The Case That Could Ban the Abortion Pill Nationwide Is in the Hands of the Worst Possible Judge

Matthew Kacsmaryk is a devout Texas Christian with longstanding anti-abortion views and ties to a notorious judicial advocacy group.

The Case That Could Ban the Abortion Pill Nationwide Is in the Hands of the Worst Possible Judge
Screenshot:YouTube/Sen. Sheldon Whitehouse (Fair Use)

Abortion advocates are waiting for a ruling in a lawsuit filed in Texas that could result in the main abortion drug being pulled from the market nationwide. (Such a ruling wouldn’t end all medication abortions, but it would create more confusion and hurdles for patients and providers.) A group of anti-abortion activists filed the suit in a specific federal court district where there is only one judge: Matthew Kacsmaryk. As we learn more about the judge, it’s no surprise why the Christian legal movement specifically chose to play this out on his turf.

A Washington Post story published Saturday explored the extent of the devout Christian’s conservative, anti-abortion beliefs. Kacsmaryk was raised by two born-again Christians near Fort Worth, Texas, and his mother worked with so-called “crisis pregnancy centers.” When his sister got pregnant at 17, she went to live at an anti-abortion maternity home until she gave birth and put the baby up for adoption. Kacsmaryk then served on the board of the maternity home from January 2016 until Donald Trump nominated him for a federal judgeship, but he and his wife are still donors, per the Post. At the time of his 2017 nomination, Kacsmaryk worked as deputy general counsel at the First Liberty Institute, a Christian legal organization. He worked there until his Senate confirmation in June 2019.

Kacsmaryk also has deep connections to the conservative Federalist Society, which have not been previously reported. President Donald Trump picked all three of his Supreme Court justices from a Federalist Society-vetted list that was personally curated by the group’s former executive vice president and current co-chairman of the board, Leonard Leo. The Post reported that Kacsmaryk attended meetings in law school and remains “affiliated” with the group, but that doesn’t adequately describe his ties; Kacsmaryk actually co-founded the Fort Worth, Texas, chapter of the Federalist Society and has spoken at at least 10 of its events, most recently in New Orleans on Friday, February 24—the same day final briefs were due in the abortion pill case.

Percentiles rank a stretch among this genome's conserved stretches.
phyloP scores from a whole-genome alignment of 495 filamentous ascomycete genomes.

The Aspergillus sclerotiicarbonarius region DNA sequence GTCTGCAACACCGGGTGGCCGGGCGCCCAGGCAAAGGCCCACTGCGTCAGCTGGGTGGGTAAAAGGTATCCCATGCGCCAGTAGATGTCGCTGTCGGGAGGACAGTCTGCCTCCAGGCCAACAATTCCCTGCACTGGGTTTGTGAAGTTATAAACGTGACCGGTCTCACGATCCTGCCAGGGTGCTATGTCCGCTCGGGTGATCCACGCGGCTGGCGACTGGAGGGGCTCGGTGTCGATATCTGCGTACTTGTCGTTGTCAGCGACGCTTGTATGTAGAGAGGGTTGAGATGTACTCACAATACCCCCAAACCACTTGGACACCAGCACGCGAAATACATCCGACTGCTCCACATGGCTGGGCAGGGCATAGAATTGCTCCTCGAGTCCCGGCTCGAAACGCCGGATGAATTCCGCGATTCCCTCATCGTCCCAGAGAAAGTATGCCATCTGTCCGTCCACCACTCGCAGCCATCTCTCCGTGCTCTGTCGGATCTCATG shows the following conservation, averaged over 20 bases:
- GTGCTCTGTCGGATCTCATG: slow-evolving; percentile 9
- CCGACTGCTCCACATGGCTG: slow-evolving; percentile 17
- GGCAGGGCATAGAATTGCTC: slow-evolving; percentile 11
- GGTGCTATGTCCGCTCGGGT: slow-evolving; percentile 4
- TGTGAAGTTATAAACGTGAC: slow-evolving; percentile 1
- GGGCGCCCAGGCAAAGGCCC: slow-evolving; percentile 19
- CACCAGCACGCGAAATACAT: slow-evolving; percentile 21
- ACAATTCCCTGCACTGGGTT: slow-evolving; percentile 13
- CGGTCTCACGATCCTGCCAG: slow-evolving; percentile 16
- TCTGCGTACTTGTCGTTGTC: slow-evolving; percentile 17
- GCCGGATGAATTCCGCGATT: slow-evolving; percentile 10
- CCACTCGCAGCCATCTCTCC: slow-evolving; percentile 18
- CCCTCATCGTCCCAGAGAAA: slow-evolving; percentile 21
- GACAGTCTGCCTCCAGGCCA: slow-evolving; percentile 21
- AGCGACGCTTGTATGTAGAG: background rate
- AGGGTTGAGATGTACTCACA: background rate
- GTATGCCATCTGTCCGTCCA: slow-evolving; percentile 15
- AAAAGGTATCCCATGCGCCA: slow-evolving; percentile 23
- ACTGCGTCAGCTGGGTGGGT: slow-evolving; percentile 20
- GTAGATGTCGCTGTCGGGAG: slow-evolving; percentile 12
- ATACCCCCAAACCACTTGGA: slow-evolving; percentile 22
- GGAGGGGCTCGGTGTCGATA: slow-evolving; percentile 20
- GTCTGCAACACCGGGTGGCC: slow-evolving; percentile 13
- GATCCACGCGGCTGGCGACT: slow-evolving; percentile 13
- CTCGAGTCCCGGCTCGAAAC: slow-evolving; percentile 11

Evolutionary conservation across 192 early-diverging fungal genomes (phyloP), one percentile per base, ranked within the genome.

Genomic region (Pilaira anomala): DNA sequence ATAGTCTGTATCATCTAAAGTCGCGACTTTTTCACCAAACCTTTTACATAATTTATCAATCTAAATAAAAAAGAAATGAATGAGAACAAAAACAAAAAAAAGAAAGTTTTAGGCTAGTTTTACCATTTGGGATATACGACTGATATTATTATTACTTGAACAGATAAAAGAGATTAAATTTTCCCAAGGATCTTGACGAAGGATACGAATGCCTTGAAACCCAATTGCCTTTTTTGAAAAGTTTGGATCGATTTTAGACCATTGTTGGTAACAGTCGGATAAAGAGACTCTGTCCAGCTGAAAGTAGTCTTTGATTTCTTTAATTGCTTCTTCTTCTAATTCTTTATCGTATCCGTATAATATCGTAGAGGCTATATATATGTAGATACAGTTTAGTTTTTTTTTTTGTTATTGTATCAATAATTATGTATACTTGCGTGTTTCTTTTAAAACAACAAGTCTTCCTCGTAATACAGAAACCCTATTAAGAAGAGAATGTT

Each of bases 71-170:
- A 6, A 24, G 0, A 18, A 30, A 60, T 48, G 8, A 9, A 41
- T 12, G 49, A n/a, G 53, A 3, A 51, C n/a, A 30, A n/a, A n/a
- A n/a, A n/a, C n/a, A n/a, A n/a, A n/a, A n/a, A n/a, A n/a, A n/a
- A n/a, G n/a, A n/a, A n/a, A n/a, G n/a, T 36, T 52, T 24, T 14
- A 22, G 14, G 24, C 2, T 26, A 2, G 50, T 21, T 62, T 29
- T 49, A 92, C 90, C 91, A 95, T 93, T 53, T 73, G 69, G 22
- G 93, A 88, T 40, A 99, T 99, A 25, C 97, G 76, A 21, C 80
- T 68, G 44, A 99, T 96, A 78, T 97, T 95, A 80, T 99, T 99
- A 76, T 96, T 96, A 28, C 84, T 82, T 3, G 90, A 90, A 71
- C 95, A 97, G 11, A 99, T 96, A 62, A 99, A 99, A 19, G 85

Leo himself has financial ties to the firm where Kacsmaryk worked immediately before becoming a judge. After Trump first nominated Kacsmaryk in 2017, First Liberty Institute began paying the Leo-aligned firm CRC Advisors over $100,000 a year. At a February 2020 meeting, First Liberty Institute president and CEO Kelly Shackelford bragged about the wide-ranging effort staged by various groups to influence Trump’s selections for federal judges. “Some of us literally opened a whole operation on judicial nominations and vetting,” he said. “We poured millions of dollars into this to make sure the president has good information, he picks the best judges.”

First Liberty Institute paid CRC more than $137,000 in Fiscal Year 2018 per tax filings: